Unknown Roads – Colombia #2

Words: Matthew Clark

Photos: Matthew Clark

Read Unknown Roads Colombia Part 1

We woke on day 2 to the sound of rain on the tin roof of our cabin, the sound almost willing us back to bed. As inviting as this was, it was not going to stop us from venturing into the mountains once more. The memories of yesterday’s riding still sat fresh and the notion it was just the start made the decision to spring out of bed quite an easy one.

Today we started up ‘La Cuchilla’, a stunning piece of road 24km in length that peaked at 3365 metres in elevation. The rain eased, and by the time we had climbed a third of the way the sun had burnt through the clouds and opened up layered views of never-ending mountains, begging to be ridden. The view resembled something you would see in Hawaii: lush, tropical mountains almost volcanic in appearance.

“Weary legs brought no complaints – we’d experienced routes that few people had ever ridden”

Though each day’s rides on paper were not long in distance, the elevation and climbing wore out even the most seasoned of riders and the sight of a cold beer and our accommodations were always well received.

Day 3 would be a unique one, our first venture onto the many gravel back roads this area of Colombia has to offer. It would take us from La Cuchilla to Pantano where we again rose well above the 3000 metre mark on several occasions. We wanted to discover places many wouldn’t drive to, let alone cycle through, and the reward would be untouched areas few other than locals ever saw.

We rode a mix of well maintained gravel roads; with some cobblestone and big chunky, loose rocks keeping things interesting. The small towns we passed through were all very much self-sufficient; the residents would only ever make the trek into civilization if their health were at stake. We were often greeted by the curious locals, going about their daily routine until surprised by our group of riders buzzing past.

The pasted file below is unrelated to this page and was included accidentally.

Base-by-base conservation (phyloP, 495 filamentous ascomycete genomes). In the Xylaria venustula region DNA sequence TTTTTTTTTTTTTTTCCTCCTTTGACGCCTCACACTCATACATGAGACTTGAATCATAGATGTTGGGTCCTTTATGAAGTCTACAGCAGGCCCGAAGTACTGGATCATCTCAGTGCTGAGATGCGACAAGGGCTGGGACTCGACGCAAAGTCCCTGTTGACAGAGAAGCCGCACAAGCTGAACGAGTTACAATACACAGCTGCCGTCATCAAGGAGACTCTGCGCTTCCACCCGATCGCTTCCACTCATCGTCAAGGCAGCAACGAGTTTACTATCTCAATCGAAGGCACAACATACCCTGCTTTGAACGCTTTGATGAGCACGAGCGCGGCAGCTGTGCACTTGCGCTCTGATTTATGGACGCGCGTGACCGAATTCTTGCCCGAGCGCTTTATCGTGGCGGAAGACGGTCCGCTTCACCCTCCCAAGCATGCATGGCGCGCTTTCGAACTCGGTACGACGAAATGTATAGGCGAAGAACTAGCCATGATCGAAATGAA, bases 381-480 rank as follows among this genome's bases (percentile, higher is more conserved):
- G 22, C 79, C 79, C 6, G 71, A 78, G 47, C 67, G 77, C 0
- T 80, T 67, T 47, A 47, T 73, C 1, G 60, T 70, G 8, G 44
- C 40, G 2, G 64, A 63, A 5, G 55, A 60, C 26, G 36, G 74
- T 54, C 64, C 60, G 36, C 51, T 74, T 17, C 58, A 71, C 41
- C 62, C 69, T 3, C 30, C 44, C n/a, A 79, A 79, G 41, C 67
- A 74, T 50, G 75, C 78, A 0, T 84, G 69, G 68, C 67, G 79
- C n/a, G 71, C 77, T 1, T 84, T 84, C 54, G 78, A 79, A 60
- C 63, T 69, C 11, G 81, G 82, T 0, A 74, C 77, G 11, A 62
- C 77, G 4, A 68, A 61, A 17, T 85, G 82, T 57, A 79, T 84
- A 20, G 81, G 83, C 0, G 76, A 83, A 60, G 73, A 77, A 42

Our local friends, playing the role of encouraging guides on these routes would often suggest, “the climb was only for another km” or “we are nearly at the top”. But this invariably meant that the average pace of under 10km/h would continue on for some time – the grind was real.

After each ride ended we spent the later hours of the day gorging on local foods. Arepas, empanadas, ajiaco, aborrajados and Almojábana were all on the menu as well as the local beer Poker. At nights we sat in tiny beer halls, using milk crates as stools as we discussed the day’s adventures, or simply listening as Spanish buzzed around our ears.

Our last big day of riding was again a memorable one, from Manta to Gacheta with a top out of elevation of 2743 metres. For the majority of our time we rode on gravel, very rarely seeing a car or even a person, just the frailejón that rose above us on either side continuing to stand guard.

During our time on the day’s route we passed Lake Guativita. Legend has it that treasure lay at the bottom of the lake’s floor. The rumour was strong enough at one point in time for the government to drain the water in search of that treasure, but nothing was ever found.

We ended our time eating local fare and sipping cervezas as church bells sang in the nearby plaza. Sundown was a time for locals to socialize after work and most of the town could be found in this plaza at the centre of town. The mix of riding and culture was the ultimate combination and really got us thinking of how many of these adventures are out there to experience.

After finally completing our chosen routes we made our way back to Bogota. Weary legs brought no complaints – we’d experienced routes that few people had ever ridden, and our thoughts were about how to get back to ride more of these Colombian roads.